At the present moment we are in perhaps the aftermath (hangover?) of the romantic myth of Beethoven. This is the Promethean myth of suffering and triumph and it is fed by a small selection of his works: the 3rd, 5th and 9th symphonies, Fidelio, and the Pathétique and Appassionata piano sonatas. During his own lifetime it was quite a different Beethoven that was admired; the works that were particularly appreciated were the Septet, Wellington's Victory and the second movement of the Symphony No. 8. This music is still around, but it is barely known and other of Beethoven's music, the whole divertimento repertoire, has been banished. From about the middle of the 19th century there was no longer a place for music with a divertimento character on the concert stage, not even in chamber music concerts.
As we are very familiar with the Promethean Beethoven--if you are not, then go have a listen to the first group of pieces mentioned above--let's listen to a bit of the other Beethoven. Here is the Septet in E flat major, op. 20 for violin, viola, cello, double bass, clarinet, bassoon and horn:
The only reason I have any familiarity with this music is that in my first orgy of LP-purchasing around 1970 I picked up a box containing all of Beethoven's chamber music for winds, part of DGG's integral recording project for the Beethoven bicentenary. I know what you are thinking: "where is all the drama and suffering?" This sounds more like Haydn and Mozart than the Beethoven we are familiar with. Yes, exactly! But it was music like this that was the foundation of Beethoven's fame and he continued to write music like this throughout his life. Here is the second movement of the Symphony No. 8 for example:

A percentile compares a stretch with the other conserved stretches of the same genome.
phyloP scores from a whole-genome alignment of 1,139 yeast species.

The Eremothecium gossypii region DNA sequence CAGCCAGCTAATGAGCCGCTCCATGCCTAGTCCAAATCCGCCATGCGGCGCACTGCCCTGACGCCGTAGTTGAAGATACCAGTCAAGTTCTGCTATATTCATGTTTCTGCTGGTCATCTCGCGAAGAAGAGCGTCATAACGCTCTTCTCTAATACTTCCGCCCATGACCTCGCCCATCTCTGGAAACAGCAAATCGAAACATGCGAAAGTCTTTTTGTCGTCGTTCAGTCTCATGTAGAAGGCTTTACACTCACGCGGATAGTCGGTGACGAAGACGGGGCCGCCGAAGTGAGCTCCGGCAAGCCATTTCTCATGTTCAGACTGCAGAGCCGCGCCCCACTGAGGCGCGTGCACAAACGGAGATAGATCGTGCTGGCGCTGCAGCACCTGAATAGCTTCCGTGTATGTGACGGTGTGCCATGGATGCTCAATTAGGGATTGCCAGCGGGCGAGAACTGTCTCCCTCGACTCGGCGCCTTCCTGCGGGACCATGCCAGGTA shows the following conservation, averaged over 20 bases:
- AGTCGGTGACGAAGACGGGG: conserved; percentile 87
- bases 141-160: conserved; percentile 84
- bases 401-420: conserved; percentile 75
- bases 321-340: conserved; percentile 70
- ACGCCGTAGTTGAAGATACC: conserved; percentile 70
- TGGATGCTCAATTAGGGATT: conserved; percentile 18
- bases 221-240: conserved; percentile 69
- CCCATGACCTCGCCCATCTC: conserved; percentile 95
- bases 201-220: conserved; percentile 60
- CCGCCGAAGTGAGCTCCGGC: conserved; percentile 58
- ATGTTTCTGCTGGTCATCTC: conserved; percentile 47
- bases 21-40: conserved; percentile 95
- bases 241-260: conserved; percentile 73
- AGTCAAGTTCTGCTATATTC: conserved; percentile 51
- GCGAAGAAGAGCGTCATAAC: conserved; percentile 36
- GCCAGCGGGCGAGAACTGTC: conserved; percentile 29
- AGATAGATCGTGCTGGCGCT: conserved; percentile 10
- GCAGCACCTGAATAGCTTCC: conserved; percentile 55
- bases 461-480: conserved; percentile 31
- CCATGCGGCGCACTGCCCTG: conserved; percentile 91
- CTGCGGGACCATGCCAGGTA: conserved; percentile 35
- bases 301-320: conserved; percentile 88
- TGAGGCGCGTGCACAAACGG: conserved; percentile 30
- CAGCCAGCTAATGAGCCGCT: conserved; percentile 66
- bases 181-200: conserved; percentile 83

That sounds more like Mendelssohn doesn't it?
My own history with Beethoven was heavily influenced by 20th century views. I came first to revere the late quartets. Why? Very largely because of the testimony of Stravinsky and others that this was perennially great music. The 19th century was a bit leery of the late quartets and they only achieved their full appreciation in the 20th century when they became the pinnacle of the repertoire in tandem with the 20th century rediscovery of the genre.
As for the symphony, Carl Dahlhaus makes the point that:
The history of the symphony [in the 19th century] looks almost like a history of the conclusions that composers were able to draw from Beethoven's various models of the symphonic principle: from the Third and Seventh Symphonies in the case of Berlioz, the Sixth in the case of Mendelssohn, and the Ninth in the case of Bruckner.I have remarked before about how Bruckner seems to be always exploring the possibilities of Beethoven's Ninth Symphony.
I hesitate to deliver a tidy summing-up as Dahlhaus (in his Nineteenth-Century Music) also makes the point that the basic research into the details of the whole reception history of Beethoven has yet to be done, so I will just end with another of those works for which he was most famed during his lifetime, but which have been neglected ever since. Here is Wellington's Victory, op 91, celebrating the battle of Vitoria in Spain in June 1813, when forces commanded by Wellington defeated French forces commanded by Napoleon's older brother:
That is completely different from the aesthetic image we have of Beethoven but it was written in the fall of 1813, so certainly a product of his mature years, and a huge hit at the time.